‘Moffie’ – World premiere at Riverside Studios

Images: Kai Luke Brümmer

‘MOFFIE’, the world premiere stage adaptation of André Van de Merwe’s searing autobiographical novel, opens in Studio 3 of the Riverside Studios in Hammersmith on Wednesday (5 June).

‘moffie’ /ˈmɒfi’ – a South African slur for a gay man.

The book, about the author’s experience as a conscript in the South African Defence Force during the apartheid era, was made into a highly acclaimed film by South African director Oliver Hermanus, and has now been adapted as a play by Philip Rademeyer, presented as a monologue.

It’s 1979 and South Africa’s government’s main concern is keeping Southern Africa free of communism, to protect the Afrikaner people, Christianity, and the free world.

To do this, they need bodies, and seventeen-year-old Nicholas van der Swart is conscripted into the South African Defence Force and finds himself in the dark heart of a regime that demands absolute conformity, brute masculinity, racism, and bigotry.

“MOFFIE” traces Nicholas’s struggle against societal expectations and his internal battle in discovering his own identity amidst the violence of South Africa’s border war, which took place between 1966 – 1989.

Image: Greg and Kai in rehearsal

Facing the dread of being labelled a ‘moffie’ and the risk of being outed and the ever-present fear of exposure, “MOFFIE” is an exploration of toxic masculinity and trauma, highlighting how, 30 years into South Africa’s democracy, the emotional wounds inflicted during those turbulent times persist, offering a reflection on the lingering scars of the past and their influence on the present and future.

Talking to The Chiswick Calendar about the production, director Greg Karvellas told me South Africa has a huge problem with gender based violence. Their fathers, a whole generation of white South African men learned their concept of what it was to be a man in the environment of a border war defending the principles of apartheid.

“The play really explores what boys in the ’70s and ’80s went through.”

If it was brutalising for men whose sexuality conformed, how much more so was it for those for whom expressing their sexuality mean imprisonment and torture.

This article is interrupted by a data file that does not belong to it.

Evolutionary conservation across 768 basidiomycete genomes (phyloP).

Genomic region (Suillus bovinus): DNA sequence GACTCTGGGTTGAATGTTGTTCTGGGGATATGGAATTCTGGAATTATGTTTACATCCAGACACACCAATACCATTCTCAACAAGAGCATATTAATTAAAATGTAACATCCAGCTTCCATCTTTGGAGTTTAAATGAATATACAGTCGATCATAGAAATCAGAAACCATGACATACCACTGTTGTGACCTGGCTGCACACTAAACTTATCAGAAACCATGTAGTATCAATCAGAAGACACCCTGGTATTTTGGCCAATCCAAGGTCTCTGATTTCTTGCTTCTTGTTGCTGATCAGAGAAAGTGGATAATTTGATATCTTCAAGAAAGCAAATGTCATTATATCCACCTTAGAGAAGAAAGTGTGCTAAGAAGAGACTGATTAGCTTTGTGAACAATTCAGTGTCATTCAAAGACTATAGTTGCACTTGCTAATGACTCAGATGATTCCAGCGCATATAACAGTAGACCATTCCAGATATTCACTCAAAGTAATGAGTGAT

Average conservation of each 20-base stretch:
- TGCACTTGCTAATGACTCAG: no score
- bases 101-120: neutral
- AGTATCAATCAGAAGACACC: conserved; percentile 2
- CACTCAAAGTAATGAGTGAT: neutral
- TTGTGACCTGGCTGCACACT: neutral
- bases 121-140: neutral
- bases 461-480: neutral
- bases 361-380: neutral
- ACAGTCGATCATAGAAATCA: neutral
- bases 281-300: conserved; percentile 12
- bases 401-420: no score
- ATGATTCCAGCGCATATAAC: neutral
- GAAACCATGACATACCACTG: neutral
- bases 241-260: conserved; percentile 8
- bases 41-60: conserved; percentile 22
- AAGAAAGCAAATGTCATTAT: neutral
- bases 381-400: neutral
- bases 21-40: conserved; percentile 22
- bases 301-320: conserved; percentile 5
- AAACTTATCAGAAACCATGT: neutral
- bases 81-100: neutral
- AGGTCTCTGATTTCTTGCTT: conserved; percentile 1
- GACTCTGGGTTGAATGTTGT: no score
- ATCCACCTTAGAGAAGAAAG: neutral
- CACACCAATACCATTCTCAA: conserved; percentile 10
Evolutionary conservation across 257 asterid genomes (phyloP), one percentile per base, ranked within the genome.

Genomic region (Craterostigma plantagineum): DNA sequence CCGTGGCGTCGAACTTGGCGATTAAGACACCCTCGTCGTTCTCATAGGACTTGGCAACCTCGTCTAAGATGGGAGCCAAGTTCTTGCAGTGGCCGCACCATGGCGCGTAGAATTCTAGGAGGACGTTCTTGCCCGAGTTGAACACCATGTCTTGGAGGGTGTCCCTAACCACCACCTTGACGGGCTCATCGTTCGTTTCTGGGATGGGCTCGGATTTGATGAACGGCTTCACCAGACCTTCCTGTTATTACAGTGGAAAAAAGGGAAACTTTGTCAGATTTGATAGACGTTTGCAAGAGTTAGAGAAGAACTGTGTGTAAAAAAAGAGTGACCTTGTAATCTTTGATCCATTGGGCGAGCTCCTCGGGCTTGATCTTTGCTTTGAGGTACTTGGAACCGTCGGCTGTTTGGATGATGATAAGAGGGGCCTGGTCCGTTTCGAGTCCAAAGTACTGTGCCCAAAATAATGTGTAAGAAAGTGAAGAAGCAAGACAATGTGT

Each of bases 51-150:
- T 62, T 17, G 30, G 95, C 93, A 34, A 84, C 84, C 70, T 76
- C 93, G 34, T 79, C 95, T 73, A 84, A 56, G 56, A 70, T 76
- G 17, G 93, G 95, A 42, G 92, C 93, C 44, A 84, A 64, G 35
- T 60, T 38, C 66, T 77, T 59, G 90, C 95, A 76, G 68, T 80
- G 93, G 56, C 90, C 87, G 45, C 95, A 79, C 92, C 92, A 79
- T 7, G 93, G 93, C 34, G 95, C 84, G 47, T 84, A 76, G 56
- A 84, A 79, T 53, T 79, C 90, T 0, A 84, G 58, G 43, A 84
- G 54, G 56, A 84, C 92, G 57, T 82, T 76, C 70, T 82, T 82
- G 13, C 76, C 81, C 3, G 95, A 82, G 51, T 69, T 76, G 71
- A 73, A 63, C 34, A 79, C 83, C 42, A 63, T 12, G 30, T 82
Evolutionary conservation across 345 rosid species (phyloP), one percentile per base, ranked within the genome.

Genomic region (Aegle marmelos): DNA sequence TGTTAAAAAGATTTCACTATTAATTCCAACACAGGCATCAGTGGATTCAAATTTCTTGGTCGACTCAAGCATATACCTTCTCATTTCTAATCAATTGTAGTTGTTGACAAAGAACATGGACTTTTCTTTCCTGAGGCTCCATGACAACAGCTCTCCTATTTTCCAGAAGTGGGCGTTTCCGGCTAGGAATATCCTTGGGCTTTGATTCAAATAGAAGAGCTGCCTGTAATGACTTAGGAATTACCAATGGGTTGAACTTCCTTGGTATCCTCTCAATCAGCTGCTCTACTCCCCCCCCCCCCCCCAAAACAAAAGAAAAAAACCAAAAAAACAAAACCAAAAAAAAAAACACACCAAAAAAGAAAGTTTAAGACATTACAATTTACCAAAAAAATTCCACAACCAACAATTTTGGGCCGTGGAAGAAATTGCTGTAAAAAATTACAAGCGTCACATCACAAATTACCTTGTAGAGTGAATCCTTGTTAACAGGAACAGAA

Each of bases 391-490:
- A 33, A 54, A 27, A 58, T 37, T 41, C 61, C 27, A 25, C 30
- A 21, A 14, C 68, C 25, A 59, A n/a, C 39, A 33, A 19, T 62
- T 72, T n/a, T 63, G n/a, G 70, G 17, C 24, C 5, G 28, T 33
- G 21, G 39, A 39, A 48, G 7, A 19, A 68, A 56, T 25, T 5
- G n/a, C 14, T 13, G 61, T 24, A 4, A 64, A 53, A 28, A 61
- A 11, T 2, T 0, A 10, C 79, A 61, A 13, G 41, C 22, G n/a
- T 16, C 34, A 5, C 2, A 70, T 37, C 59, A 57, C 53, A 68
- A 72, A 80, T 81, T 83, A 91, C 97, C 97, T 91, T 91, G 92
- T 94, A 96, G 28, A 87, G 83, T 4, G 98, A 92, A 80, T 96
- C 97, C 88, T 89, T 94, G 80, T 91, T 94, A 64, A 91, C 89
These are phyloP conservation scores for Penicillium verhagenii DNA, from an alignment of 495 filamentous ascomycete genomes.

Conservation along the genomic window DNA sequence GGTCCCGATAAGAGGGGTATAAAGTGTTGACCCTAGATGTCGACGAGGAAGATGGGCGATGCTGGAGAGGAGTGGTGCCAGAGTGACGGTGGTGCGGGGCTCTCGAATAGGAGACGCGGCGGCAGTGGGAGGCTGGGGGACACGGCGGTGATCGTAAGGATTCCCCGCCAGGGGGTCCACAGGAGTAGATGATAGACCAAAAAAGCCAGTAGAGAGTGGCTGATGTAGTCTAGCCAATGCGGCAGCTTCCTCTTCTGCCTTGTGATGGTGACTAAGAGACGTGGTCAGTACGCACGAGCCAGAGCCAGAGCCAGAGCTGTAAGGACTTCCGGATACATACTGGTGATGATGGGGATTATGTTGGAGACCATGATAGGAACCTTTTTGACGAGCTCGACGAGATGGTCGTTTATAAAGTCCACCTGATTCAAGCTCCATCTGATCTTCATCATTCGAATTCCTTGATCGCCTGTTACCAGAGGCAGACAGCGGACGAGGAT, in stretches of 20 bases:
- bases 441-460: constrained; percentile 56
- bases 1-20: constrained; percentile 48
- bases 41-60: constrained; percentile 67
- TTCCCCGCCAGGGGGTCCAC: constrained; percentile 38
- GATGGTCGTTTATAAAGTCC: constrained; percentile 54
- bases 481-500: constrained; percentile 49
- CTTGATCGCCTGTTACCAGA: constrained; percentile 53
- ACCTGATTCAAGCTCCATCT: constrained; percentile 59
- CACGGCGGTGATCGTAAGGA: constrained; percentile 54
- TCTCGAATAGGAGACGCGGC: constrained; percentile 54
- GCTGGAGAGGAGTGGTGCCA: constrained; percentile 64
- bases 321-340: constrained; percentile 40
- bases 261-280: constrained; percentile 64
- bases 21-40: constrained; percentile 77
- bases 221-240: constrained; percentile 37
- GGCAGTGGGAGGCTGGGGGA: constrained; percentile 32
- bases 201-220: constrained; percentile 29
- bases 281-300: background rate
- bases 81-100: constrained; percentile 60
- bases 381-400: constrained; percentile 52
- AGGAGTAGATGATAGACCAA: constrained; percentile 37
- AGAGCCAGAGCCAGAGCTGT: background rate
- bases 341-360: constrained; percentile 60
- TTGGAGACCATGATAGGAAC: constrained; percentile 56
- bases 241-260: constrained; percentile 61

“It was illegal to be gay. There is a part in the play which deals with ‘Ward 22’ – where gay people were went to be ‘fixed’. They were electrocuted and tortured.”

Images: Kai in rehearsals in Capetown

Now, actor Kai Luke Brümmer told me, South Africa post apartheid has the most liberal constitution in the world. Drawn up to protect human rights, it was one of the first to legalise gay marriage. But, like everywhere else, that does not mean to say the LGBTQ+ community does not still experience harrassment.

For him, the role is about more than a teenager coming to terms with being gay in a hostile environment, it’s about toxic masculinity. He was a baby when the new nation emerged from the  apartheid era, but the play’s sound director Charl Johan Lingenfelder went through a very similar experience to André Van de Merwe and his insights have been invaluable.

Also his sound track, a detailed, complex production in itself which helps create the atmosphere of three separate timelines and facilitates the shift between the character Nicholas van der Swart’s youth, growing up in South Africa, army training at infantry school and the border war.

The sound design includes for example an Alouette, a turbo prop single-engine plane used at the time, among some 1,200 sound cues.

Images: Kai in rehearsals in Capetown

Kai Luke Brümmer is considered a rising star. His portrayal of the role in Oliver Hermanus’s critically acclaimed 2019 film adaptation was described by Screen Daily as:

“Triumphant. Kai Luke Brümmer a magnetic centre of an extraordinary young ensemble cast.”

Greg Karvellas says:

““The much-lauded 2019 Oliver Hermanus film adaptation of ‘MOFFIE,’ was a deeply affecting portrayal of a dark chapter in South African history, seldom discussed by the tens of thousands of now old, white South African men who were traumatised by the brutality of their experience as boys.

“Bringing this story to the London stage offers an opportunity to engage with its themes through the medium of a powerful dramatic monologue in this the 30th anniversary year of South Africa’s democracy.”

Images: Kai in rehearsals in Capetown

As a world premiere, so far the production has only been seen in rehearsal by friends and family, but the reaction has been visceral. Already it has opened up a conversation between Greg and his father.

“He opened up about this stuff for the first time”

which they hope is a reaction which will be shared and will start an inter-generational conversation which needs to be had.

Moffie runs at the Riverside Studios from Wednesday 5 June – Sunday 30 June 2024. Tickets are priced at £25 for general admission and £19.50 for concessions.

Book tickets – MOFFIE at Riverside Studios

Read more stories on The Chiswick Calendar